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The Chronicles of Narnia books remain high on their pedestal of nostalgic childhood memories; the movies, perhaps a bit less so. Fans of either probably hanker for the ability to frolic through the Narnian fields equally, and so the games keep coming.
In case you aren’t familiar with the story behind the second chapter known as Prince Caspian, or need a refresher, it begins one Earth year after the events from the first book/movie. When the Pevensie children return to the magic kingdom inside the antique wardrobe, they find that the world has changed to a dark, foreboding place. They learn that time in Narnia flows much quicker than in our world, and so 1,300 years have passed in Narnian time! And with that passage of centuries, events have converged to leave Narnia in a troubled state.
Developed by Fall Line Studio, the DS version of The Chronicles of Narnia: Prince Caspian is a stylus-driven traditional RPG. You guide a party that will eventually encompass 18 playable characters around in a top-down view (with just your leader visible). You have standard random encounters where the view switches to a battle mode where your party stands on one side of the screen with the enemies on the other, and each side takes turns.
Stylus minigames make up the method for performing attacks and spells. You may have to draw a glyph, drag swords into a circle, or follow a pattern by memory. As characters progress they can perform team-up attacks, bringing in magical creatures to aid in taking down foes. To escape from battle you’ll have to blow into the DS microphone, simulating the horn that features in the story.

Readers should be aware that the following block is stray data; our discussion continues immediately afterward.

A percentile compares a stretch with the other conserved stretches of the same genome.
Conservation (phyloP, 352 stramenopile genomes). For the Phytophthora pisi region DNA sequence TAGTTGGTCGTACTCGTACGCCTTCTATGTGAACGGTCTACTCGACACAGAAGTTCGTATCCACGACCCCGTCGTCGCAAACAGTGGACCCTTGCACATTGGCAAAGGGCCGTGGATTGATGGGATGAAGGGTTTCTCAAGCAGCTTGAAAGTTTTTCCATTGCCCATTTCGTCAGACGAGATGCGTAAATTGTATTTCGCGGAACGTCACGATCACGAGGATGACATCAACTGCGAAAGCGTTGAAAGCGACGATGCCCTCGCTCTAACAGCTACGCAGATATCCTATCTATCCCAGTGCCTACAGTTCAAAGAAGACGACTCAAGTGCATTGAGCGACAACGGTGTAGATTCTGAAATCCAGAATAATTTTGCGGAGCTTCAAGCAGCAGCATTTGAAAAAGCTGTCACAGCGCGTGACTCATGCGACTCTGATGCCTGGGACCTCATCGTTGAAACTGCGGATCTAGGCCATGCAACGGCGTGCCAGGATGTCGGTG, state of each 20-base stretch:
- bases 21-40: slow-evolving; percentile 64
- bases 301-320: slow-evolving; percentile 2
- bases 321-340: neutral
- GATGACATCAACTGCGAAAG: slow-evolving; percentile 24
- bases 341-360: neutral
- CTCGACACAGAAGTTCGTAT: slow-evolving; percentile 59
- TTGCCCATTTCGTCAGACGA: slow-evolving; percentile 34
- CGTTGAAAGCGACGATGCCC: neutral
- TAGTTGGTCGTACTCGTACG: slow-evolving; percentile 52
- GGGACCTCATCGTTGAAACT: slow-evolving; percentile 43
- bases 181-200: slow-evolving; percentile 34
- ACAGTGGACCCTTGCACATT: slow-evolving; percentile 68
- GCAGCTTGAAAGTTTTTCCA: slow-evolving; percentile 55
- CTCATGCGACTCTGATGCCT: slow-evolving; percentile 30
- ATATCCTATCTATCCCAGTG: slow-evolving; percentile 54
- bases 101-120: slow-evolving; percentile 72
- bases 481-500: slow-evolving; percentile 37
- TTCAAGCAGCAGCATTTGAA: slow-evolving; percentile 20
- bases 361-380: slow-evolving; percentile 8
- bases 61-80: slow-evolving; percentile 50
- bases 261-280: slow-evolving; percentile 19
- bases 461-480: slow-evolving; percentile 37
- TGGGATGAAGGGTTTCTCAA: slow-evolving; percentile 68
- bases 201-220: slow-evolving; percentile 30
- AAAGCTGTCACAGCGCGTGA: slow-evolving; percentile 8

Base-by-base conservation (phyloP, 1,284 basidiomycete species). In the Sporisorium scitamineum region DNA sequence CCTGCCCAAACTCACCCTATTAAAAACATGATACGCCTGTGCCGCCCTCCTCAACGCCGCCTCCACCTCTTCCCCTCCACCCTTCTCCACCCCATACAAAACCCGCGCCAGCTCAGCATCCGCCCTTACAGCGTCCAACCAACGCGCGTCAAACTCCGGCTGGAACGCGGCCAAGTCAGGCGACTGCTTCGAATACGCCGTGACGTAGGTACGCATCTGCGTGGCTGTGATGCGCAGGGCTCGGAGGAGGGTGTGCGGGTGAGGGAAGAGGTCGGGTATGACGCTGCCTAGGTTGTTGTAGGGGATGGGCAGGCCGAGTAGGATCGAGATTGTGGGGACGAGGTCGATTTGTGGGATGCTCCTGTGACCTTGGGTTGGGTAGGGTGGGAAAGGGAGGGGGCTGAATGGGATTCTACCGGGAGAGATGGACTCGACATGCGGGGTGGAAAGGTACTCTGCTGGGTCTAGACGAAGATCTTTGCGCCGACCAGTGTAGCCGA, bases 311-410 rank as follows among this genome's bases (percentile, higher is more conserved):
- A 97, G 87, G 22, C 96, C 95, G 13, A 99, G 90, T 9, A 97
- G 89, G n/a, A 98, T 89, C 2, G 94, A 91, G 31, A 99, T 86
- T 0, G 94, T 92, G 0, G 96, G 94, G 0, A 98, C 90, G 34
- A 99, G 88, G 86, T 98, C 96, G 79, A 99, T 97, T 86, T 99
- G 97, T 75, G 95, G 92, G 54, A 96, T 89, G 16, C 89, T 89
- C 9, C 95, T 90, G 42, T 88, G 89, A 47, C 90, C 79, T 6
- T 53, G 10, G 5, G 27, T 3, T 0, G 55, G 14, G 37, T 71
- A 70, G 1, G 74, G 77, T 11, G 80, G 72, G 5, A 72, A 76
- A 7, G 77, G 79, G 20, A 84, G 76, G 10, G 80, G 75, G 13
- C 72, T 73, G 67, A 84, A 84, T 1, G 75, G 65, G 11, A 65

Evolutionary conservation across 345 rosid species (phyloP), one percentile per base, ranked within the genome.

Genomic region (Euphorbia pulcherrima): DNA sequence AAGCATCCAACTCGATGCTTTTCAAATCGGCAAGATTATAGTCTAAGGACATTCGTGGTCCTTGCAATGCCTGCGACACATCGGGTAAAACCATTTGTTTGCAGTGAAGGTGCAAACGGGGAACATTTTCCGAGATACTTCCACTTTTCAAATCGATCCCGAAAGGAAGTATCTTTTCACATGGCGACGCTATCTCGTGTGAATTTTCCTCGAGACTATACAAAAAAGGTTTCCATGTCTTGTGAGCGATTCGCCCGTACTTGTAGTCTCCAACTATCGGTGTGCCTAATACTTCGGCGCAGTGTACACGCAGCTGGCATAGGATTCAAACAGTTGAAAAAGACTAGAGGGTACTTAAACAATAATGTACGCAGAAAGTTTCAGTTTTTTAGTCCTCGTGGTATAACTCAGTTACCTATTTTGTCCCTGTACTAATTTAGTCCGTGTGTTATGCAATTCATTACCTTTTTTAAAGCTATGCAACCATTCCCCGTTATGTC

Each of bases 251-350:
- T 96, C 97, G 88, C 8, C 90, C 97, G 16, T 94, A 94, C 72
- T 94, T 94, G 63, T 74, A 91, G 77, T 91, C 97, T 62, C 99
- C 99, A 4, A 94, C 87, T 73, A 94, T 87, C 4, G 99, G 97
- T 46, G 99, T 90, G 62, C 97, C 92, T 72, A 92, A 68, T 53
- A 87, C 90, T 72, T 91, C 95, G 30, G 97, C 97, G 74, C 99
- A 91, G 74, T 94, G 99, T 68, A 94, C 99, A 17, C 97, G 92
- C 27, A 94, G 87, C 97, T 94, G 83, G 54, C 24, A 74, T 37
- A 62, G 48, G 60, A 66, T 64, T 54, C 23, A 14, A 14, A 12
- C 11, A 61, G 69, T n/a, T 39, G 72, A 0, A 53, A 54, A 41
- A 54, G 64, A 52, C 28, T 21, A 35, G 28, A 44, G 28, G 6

The game promises to focus more on the book than the movie, which should keep Narnia purists happy. Elements of the plot come in the form of a storybook, where the DS is held sideways and the pages can be flipped from one screen to the other.
Prince Caspian also marks the debut of DGamer, an online community that connects DSs and PCs via Wi-Fi Connection. Caspian comes with several items from the Narnia universe that players can equip to their DGamer avatar, and more are unlocked as the game is completed. So far the DS version appears to be aimed at the younger crowd, as the RPG elements are fairly simple, with the community aspect clearly aimed at kids. Set for a May release, it’s hard to say yet whether it will satisfy those tall enough to ride the Matterhorn.
Mar 28, 2008